FIG. 7 is a perspective view from above and to one side of the cushioning pad of the guitar strap conforming to a user's shoulder under the load of a guitar being supported on the user's body.

DETAILED DESCRIPTION

Referring now to drawings, a cushioning guitar strap 1 according to the example embodiment of the invention is seen to comprise an elongated, flexible cushioning pad 2 having a first end 3 and a second end 4. A first coupling means 5 is connected to the first end and a second coupling means 6 is connected to the second end for coupling the guitar strap to a guitar. The cushioning pad includes a flexible foam layer 7 with a first, bottom surface on one side to conform to a user's shoulder under the load of guitar. A flexible film 8, which is dimensionally stable in use under the load of a guitar, is adhesively bonded to a second, top surface on an opposite side of the foam layer to transfer the load over the area of the pad between the first and second ends.

The width W, FIG. 1, of the elongated cushioning pad is preferably at least four inches to reduce the unit load applied to the shoulder area of the human body from the weight of a guitar, such as an electric solid body or acoustic hollow body guitar. Unit load in this application can most simply be expressed on pounds per square inches (psi). For example, a ten pound load applied to an area of one inch by two inches, which would be two square inches, would result in a unit load of 5 psi. Increasing the area to 10 square inches, results in a unit load of 1 psi. By decreasing the unit load to the shoulder area according to the present invention, comfort and playability are greatly increased.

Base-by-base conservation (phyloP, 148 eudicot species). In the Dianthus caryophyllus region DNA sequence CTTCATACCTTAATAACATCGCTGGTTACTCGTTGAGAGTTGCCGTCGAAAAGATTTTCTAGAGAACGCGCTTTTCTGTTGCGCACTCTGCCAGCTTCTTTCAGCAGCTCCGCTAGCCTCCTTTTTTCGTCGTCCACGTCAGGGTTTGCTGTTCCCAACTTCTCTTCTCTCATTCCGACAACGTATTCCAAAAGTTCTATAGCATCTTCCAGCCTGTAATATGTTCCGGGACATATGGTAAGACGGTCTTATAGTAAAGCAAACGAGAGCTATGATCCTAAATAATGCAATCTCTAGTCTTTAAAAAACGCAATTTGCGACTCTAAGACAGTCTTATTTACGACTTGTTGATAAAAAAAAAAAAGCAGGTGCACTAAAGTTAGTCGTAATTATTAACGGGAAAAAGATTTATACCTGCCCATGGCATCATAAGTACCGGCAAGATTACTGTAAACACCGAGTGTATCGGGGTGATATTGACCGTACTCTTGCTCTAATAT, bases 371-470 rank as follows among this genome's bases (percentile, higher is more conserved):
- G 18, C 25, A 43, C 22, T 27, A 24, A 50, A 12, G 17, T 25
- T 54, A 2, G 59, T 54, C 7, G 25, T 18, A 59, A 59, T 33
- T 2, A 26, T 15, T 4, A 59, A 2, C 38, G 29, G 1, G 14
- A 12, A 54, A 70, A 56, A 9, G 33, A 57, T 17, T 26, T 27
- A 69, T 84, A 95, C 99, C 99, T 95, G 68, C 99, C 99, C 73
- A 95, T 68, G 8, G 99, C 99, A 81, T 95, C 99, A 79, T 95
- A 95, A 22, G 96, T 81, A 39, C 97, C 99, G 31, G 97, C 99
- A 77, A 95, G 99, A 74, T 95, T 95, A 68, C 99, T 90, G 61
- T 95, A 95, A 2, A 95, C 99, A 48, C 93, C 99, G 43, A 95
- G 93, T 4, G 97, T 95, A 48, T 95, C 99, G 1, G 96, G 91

The first coupling means 5 includes a first, front strap 9 connected to the first end of the cushioning pad. The second coupling means 6 includes a second, back strap 10 connected to the second end of the cushioning pad. The straps 9 and 10 are sewn directly and securely to the ends of the cushioning pad, so that a strap never goes across the top of the pad, see FIGS. 1, 1A and 7. This method of attachment, together with the construction of the cushioning pad as discussed below, transfers the load to the entire surface area of the pad, not just the center of the pad's width.

The foam layer 7 of the cushioning pad is made of a soft flexible foam, see FIGS. 1A, 2 and 3, that will under the load of a guitar easily conform to the uneven bony area of the shoulder where there is insufficient natural padding. Preferably the compression deflection @ 25% of the foam is within the range of 1.0-4.0 pounds per square inch. This softness and flexibility allows the load to be applied evenly to the whole surface of the shoulder, not just the high spots. In the example embodiment the foam is a three eights inch thick layer of closed cell polyvinyl chloride/nitrile foam having a density of 3.0-4.5 pounds per cubic foot (psf) and a hardness as measured by a compression deflection @ 25% of 1.52-3.5 pounds per square inch. Such a foam is Ensolite MLC-2 manufactured by Rubber Lite Inc. of Huntington, W. Va. This foam has a tensile strength of 40 pounds per square inch. Of course, other thicknesses and types of foams, foam densities and foam hardnesses could be employed as will be apparent to the skilled artisan.